Dan Mason: Skipper on the Toonerville Trolley

Stage and screen comedian Dan Mason (Dan Grassman, 1857-1928) was born of a February 9. Originally a Syracuse pharmacist, Mason’s penchant for cutting up got the better of him and he broke into vaudeville locally. With a partner, he developed a Dutch (i.e., German) comedy act called Adolf and Rudolf. The comedy German was to be a mainstay of Mason’s stage years. He often performed his own sketches, and was known for his improvisational ability. (We’re indebted to this great post on the Betzwood Film Archive blog for this valuable information on his early career).

Mason’s first Broadway show was Mr. Smooth (1899) with William Collier; followed by Gay New York (1906). In 1907, he starred (to acclaim) in a San Francisco production of the recent Broadway hit The Prince of Pilsen. Then it was back to New York for The Man from Mexico (1909) and Miss Patsy (1910), the latter with Florence Nash. 

In 1913 Mason made the leap to film working for the Edison company. He made close to 50 comedy shorts for the studio over a three year period, playing all manner of rubes, codgers, janitors, preachers, farmers, fathers, and the like. In 1917 he began appearing in features, starting with an early adaptation of Hawthorne’s The Scarlet Letter. Others from this period include The Slave (1917) and Wife Number Two (1917) both with Valeska Suratt, Shirley Kaye (1917) with Clara Kimball Young, Jack Spurlock Prodigal (1918) and Brave and Bold (1918), both with George Walsh, The Yellow Ticket (1918) with Fanny WardAll Woman (1918) with Mae Marsh, On the Quiet (1918) with John Barrymore, and Laughing Bill Hyde (1918) with Will Rogers.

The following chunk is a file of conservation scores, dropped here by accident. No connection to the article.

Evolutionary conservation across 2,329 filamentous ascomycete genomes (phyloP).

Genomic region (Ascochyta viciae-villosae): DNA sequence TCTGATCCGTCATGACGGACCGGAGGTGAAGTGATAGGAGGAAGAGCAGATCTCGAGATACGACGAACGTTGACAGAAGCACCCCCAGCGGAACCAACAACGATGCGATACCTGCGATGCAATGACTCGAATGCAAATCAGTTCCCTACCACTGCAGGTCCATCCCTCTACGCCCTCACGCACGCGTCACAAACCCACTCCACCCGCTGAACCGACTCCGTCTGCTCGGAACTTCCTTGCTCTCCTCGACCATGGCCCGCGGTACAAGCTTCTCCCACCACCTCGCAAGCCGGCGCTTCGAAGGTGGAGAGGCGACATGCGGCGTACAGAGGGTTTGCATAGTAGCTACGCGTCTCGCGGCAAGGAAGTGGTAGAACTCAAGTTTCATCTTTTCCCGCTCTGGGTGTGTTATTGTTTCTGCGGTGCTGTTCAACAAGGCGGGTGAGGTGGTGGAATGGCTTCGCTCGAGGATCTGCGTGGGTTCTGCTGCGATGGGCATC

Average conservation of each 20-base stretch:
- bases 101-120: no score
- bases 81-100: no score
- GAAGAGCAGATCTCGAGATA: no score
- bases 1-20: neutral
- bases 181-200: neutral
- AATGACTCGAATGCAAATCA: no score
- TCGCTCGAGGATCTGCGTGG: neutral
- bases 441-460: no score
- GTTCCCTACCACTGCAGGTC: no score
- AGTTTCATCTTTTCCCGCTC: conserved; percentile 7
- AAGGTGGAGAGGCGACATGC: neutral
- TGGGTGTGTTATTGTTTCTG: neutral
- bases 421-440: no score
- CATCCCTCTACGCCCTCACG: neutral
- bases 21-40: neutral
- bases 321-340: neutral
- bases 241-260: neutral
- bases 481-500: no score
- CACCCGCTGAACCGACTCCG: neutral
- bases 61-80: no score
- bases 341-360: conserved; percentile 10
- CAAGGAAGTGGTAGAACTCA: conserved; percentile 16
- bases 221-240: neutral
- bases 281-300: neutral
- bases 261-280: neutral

Mason’s greatest claim to fame came in playing a character called The Skipper (see photo above) in the first movie series adapted from Fontaine Fox’s Toonerville Folks comic strip (1920-22). (Not to be confused with a later series that ran 1927-1936 and gave Mickey Rooney his start). The Skipper was the old nut who actually piloted the famous Toonerville Trolley. These shorts were produced by Betzwood Film Studios in Pennsylvania. When the studio abruptly closed, Mason essentially pirated the idea and got backing for a new series, changing his character’s name to Pop Tuttle and the name of the town to Plum Center. These shorts ran from 1922 to 1923.

Then Mason went back to features, and as before, he was in some notable ones for this last leg of his career. They included: Conductor 1492 (1924) with Johnny Hines, A Self Made Failure (1924) with Lloyd Hamilton, Sally (1925) with Colleen Moore, and another couple of dozen others culminating with The Bellamy Trial (1929) with Leatrice Joy and Betty Bronson, his last. He died later that year while convalescing in Woodstock, NY.

To find out more about the history of vaudeville, please see No Applause, Just Throw Money: The Book That Made Vaudeville Famous, and for more on silent film, read Chain of Fools: Silent Comedy and Its Legacies from Nickelodeons to Youtube,